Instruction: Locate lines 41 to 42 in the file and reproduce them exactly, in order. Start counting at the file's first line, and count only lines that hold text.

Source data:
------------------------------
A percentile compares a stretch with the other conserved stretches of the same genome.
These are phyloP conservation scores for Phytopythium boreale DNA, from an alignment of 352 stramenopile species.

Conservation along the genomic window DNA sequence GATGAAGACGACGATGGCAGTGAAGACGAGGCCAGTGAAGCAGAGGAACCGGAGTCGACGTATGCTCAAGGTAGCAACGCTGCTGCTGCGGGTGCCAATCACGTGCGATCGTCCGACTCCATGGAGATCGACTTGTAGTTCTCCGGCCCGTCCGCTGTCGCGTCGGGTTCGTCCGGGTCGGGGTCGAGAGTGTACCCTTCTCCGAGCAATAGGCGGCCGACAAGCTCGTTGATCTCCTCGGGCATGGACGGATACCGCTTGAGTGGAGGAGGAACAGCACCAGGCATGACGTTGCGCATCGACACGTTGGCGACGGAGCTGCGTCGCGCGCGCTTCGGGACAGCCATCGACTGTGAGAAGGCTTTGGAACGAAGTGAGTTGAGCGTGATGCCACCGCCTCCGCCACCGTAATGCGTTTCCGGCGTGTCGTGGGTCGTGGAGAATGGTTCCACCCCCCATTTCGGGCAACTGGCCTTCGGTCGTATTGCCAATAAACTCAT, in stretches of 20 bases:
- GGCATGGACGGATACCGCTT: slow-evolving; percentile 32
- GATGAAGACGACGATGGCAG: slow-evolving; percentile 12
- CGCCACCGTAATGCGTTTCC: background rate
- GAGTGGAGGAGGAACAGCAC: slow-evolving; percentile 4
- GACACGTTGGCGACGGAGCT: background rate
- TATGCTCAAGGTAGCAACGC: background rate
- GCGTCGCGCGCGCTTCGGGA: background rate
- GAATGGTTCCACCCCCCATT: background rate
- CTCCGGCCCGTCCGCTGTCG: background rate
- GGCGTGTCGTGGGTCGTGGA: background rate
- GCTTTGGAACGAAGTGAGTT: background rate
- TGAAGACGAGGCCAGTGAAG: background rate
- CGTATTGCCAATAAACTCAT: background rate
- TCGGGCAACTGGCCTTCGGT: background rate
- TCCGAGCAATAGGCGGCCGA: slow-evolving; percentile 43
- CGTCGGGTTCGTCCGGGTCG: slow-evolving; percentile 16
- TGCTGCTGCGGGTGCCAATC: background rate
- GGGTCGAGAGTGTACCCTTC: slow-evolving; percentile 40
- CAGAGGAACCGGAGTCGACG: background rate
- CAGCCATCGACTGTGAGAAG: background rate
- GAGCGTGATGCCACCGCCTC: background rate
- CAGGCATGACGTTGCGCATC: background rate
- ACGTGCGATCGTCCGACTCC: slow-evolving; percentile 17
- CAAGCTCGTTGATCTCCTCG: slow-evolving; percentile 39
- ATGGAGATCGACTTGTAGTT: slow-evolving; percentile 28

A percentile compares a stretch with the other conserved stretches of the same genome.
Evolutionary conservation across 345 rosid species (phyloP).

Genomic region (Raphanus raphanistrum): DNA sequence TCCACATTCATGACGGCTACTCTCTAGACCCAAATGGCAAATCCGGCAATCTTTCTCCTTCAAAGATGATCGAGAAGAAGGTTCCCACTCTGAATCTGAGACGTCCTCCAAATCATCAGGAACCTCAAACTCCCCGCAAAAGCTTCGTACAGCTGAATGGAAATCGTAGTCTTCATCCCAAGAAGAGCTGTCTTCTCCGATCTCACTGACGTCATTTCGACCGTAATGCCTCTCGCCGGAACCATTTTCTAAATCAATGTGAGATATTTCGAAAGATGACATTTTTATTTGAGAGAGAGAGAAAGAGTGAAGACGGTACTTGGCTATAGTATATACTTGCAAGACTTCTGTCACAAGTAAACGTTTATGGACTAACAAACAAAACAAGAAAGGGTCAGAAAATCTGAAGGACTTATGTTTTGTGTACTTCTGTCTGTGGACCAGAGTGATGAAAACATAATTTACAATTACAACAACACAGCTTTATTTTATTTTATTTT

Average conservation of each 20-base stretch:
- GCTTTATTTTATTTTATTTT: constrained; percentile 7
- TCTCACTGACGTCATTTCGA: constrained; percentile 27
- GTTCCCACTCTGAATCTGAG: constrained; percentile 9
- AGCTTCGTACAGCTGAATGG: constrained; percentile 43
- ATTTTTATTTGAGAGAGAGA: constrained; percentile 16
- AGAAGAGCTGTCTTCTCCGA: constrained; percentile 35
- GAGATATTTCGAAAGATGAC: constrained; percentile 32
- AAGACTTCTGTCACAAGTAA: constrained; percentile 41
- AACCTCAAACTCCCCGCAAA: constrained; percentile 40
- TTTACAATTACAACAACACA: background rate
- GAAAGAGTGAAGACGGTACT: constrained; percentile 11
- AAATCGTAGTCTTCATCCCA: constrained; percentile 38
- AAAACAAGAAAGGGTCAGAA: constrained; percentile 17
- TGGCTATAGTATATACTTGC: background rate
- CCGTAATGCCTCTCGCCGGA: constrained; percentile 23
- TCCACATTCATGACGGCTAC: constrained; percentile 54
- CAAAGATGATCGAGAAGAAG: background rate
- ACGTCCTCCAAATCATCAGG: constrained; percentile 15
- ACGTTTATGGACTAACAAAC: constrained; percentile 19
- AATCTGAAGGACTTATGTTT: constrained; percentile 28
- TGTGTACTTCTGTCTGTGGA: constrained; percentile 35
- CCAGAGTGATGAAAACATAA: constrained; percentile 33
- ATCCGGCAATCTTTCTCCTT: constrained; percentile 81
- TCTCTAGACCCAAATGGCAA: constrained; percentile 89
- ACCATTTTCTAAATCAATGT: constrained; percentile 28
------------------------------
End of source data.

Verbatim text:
- AACCTCAAACTCCCCGCAAA: constrained; percentile 40
- TTTACAATTACAACAACACA: background rate